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Re: HTTP2 Expression of Interest : Squid

From: Willy Tarreau <w@1wt.eu>
Date: Mon, 16 Jul 2012 08:16:02 +0200
To: Mike Belshe <mike@belshe.com>
Cc: Roberto Peon <grmocg@gmail.com>, Julian Reschke <julian.reschke@gmx.de>, Amos Jeffries <squid3@treenet.co.nz>, HTTP Working Group <ietf-http-wg@w3.org>, tom <zs68j2ee@gmail.com>
Message-ID: <20120716061602.GE22790@1wt.eu>
On Sun, Jul 15, 2012 at 11:06:25PM -0700, Mike Belshe wrote:
> > > Server push doesn't break the request response model.  You issue a request,
> > > you get a response.  You can't get responses without requests.
> >
> > OK but some data may end up in the client's cache without having been
> > requested by him. I don't think it has a high technical impact, but it
> > may rather be a legal one in some cases. In fact it's a delicate question.
> >
> 
> Let's not pretend that browsers behave differently than they do.  With HTTP
> today,  browsers download subresources - whether you use IE or Chrome or
> Opera or Safari.  All server push does is allow the server to optionally
> send the secondary resources without waiting for a second request from the
> client.  Servers that think this is illegal don't have to do it.  Clients
> that don't want it (these don't exist!) can cancel them.  Sending resources
> the browser won't use are no-ops and won't impact anything (except make
> your web page load slower, so don't do it).

You forgot the proxy between the client and the server :-)
Typically the one which at my company and my customers prevents me from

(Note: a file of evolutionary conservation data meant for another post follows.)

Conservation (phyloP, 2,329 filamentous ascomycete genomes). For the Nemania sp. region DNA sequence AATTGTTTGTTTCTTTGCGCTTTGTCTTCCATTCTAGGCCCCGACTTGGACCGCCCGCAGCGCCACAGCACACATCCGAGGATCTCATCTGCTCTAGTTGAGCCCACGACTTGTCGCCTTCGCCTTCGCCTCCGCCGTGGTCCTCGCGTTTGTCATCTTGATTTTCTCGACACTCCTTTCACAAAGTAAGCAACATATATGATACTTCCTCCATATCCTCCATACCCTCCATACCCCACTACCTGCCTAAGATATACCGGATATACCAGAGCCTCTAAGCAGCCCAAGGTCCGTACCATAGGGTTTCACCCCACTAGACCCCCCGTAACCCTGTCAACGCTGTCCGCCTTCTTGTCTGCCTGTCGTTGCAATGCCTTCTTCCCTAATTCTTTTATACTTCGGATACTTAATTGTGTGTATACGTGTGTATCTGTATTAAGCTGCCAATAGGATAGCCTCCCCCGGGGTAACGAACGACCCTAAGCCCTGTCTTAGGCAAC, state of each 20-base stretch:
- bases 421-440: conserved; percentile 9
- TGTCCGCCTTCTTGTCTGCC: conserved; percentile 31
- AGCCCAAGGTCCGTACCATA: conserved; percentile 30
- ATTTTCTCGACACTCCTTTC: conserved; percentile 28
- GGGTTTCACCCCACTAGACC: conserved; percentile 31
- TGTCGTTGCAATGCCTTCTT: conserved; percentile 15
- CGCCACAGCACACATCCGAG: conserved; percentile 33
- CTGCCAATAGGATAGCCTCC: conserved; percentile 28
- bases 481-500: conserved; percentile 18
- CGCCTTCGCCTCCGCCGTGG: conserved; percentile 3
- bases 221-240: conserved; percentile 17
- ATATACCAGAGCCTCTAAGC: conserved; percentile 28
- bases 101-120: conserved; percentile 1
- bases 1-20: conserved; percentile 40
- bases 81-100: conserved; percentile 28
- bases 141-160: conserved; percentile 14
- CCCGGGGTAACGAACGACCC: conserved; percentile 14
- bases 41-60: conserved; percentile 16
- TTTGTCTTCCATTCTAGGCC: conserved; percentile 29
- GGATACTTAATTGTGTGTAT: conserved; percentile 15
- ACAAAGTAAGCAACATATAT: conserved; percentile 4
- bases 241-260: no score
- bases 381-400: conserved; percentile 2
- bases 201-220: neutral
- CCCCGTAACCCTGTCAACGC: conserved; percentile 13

accessing a number of websites based on URL classification.

> > > As for impact on content filtering, I think you're quite mistaken.  Using
> > > server push allows the content to look like content and makes it much
> > > *easier* to do filtering.  If we do as you proposed above (and move it to
> > > websockets) then it becomes opaque data and much harder to apply common
> > > filtering rules.
> >
> > Note that I'm not advocating the use of WS to retrieve objects, I was just
> > observing that more and more contents are delivered as data to
> > applications,
> > so I'm not saying that I'd prefer to filter them in one form or another.
> > Concerning filtering, I think that what embarrasses me a bit with server
> > push is the difficulty of applying URL-based filtering. But maybe this is
> > just a problems which needs to be carefully addressed so that it is not a
> > problem at all.
> >
> 
> URL based filters will work great with server push, as every pushed
> response has a unique URL.

OK. But what if the server pretends this URL being anything else (including
random) ? Well anyway this is too early to discuss this now. From a technical
point of view I'm convinced about the efficiency of server push, my concerns
are only about efficient deployments, so I think this will be discussed to
great extents later. Let's not pollute the EOI threads with this.

Cheers,
Willy
Received on Monday, 16 July 2012 06:16:36 GMT

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